I got high at the dentist once.
There was fear in me about getting a cavity filled. Laughing gas was supposed to soothe me.
But my body is weird. The regular dosage of that kind of stuff either is not enough or too much.
So, I sat in the chair getting high, waiting for the procedure to begin.
I was hoping for a soothing, gentle space with absolute trust in the people that were taking care of me, despite my fear.
I wished for someone to hold my hand.
Something ran through my head and I laughed.
It was even funnier trying to laugh with all that plastic and metal in my mouth. I spit a little but I didn’t care.
In that laughter, I relaxed.
And once I was relaxed, I sat back and watched life like it was a movie.
The weirdest thing happened. I must have been more high than I realized, because I started to imagine conversations.
Like, one of the hygienists was disappointed in me because I was a smoker. She couldn’t make sense of why she should put her hard work into my mouth when I would just go and fuck it up again.
And then I imagined a response to that disappointment. Like, she’s trying her best. (Ya, whatever) no really, she is, and she will quit smoking soon (I’m so sure, that’s what they all say) She won’t quit right away, she’ll struggle for a while, but she’ll quit.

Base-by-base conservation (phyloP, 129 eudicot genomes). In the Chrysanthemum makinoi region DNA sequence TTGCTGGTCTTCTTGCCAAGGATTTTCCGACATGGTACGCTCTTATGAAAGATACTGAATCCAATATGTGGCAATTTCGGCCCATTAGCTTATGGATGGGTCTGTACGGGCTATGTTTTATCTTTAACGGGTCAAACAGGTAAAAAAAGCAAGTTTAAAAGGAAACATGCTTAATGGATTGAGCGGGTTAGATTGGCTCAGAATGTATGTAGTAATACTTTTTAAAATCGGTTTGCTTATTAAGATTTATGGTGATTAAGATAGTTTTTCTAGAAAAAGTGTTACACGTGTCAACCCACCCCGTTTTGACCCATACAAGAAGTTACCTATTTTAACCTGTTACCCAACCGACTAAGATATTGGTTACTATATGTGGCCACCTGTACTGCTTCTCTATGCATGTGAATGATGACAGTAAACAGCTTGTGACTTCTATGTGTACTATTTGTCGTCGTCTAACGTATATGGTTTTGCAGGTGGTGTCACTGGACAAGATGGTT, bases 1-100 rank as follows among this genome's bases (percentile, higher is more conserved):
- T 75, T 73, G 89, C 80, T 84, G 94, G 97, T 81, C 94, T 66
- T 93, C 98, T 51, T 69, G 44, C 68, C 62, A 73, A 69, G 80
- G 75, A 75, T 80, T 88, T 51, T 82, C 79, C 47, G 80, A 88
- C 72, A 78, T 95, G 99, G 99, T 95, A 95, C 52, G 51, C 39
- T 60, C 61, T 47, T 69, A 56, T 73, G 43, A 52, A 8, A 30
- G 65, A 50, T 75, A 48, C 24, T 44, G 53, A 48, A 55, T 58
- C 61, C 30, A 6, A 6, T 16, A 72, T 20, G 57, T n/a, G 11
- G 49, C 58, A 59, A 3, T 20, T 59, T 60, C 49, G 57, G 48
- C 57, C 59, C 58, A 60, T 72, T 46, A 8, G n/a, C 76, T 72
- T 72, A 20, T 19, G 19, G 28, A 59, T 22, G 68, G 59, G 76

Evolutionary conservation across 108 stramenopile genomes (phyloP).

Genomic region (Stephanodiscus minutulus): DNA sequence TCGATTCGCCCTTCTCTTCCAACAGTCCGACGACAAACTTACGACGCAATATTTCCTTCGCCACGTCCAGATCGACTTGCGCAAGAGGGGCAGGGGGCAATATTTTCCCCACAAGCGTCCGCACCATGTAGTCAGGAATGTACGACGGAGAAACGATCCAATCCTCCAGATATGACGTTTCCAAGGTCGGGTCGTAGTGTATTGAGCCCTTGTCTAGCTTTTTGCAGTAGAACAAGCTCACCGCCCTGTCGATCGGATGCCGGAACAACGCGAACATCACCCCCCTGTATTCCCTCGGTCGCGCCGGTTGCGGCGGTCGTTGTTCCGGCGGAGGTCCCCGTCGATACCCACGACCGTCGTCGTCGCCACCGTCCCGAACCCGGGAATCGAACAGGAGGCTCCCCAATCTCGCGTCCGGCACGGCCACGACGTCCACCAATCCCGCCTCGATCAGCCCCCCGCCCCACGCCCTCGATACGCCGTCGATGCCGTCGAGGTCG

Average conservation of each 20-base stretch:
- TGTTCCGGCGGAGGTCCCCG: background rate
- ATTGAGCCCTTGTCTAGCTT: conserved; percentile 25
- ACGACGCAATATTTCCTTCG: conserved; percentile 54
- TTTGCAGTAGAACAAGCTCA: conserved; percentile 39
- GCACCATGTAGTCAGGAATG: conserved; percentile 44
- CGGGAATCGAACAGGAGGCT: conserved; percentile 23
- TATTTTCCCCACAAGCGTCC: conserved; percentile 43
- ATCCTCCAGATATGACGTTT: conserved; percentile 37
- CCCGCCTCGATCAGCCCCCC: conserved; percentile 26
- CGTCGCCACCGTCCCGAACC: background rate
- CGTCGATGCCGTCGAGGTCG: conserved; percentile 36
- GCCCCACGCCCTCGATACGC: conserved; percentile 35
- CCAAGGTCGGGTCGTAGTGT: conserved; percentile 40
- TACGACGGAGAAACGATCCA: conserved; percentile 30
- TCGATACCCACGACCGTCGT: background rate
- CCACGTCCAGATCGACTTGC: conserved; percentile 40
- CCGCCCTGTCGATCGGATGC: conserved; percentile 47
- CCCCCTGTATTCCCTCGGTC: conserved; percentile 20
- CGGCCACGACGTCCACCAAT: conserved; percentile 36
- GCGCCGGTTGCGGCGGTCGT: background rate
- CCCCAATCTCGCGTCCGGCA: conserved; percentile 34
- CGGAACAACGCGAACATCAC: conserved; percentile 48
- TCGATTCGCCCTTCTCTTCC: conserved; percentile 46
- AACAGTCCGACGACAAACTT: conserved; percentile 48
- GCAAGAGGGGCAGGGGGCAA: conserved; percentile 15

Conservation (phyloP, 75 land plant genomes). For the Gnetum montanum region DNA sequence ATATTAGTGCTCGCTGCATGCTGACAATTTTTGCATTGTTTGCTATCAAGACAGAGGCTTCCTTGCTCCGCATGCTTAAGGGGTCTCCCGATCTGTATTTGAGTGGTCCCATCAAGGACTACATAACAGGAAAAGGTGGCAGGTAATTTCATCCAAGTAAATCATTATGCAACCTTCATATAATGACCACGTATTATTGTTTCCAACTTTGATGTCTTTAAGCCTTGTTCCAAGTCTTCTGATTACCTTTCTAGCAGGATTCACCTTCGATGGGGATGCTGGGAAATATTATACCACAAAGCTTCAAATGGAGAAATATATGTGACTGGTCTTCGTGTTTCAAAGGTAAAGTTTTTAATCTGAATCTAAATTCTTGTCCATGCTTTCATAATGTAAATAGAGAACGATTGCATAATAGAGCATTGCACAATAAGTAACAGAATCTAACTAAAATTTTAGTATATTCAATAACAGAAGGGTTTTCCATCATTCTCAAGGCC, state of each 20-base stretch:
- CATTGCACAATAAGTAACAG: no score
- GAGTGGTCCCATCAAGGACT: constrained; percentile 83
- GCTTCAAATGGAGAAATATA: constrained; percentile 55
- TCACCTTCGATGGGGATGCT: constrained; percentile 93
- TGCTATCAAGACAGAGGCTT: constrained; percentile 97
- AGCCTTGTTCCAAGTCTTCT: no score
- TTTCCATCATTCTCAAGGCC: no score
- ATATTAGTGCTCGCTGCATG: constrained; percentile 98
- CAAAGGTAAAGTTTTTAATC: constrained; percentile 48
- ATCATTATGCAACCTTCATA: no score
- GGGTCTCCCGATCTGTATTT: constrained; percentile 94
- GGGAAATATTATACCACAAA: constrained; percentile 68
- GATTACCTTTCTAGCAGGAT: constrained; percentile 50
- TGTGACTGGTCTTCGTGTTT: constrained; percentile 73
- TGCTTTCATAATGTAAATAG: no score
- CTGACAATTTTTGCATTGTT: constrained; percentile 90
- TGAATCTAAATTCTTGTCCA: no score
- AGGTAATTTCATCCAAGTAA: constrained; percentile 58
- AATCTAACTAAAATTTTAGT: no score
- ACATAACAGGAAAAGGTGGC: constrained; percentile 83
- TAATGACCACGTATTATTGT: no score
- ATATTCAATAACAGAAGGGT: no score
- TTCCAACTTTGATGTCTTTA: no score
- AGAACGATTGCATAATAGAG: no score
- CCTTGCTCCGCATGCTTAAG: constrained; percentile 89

I imagined a conversation with my fear, too. They will be gentle. (Are you sure) yes (how do you know) we will be here, we’re always here.
And the conversations went on and on like that.
Like a loving gentle person was guiding each person in the room through each doubt and fear that came up.
And I remember thinking, that sounds like me. I’ve heard that before. This is home. This is where I belong.
(I was the girl who asked every stranger I past on the street how I could help – not out loud of course.)
It’s becoming somewhat of a trend now, I’ve heard, knowing this secret.
Though nobody likes to bring it up in mixed company.
The understanding and appreciating and loving this complex relationship, well, that’s something that can never be rendered to a trend.
I am that love. I remember feeling like everything made sense in that moment.
And then I lost it when the cavity was filled and they took off the mask.
It’s gone. But I remember. It’s a memory I’ll never stop trying to turn into a reality.
Maybe I’ll never get there. It’s not in me to stop trying, though, so the pain that I endure in this gulf will be.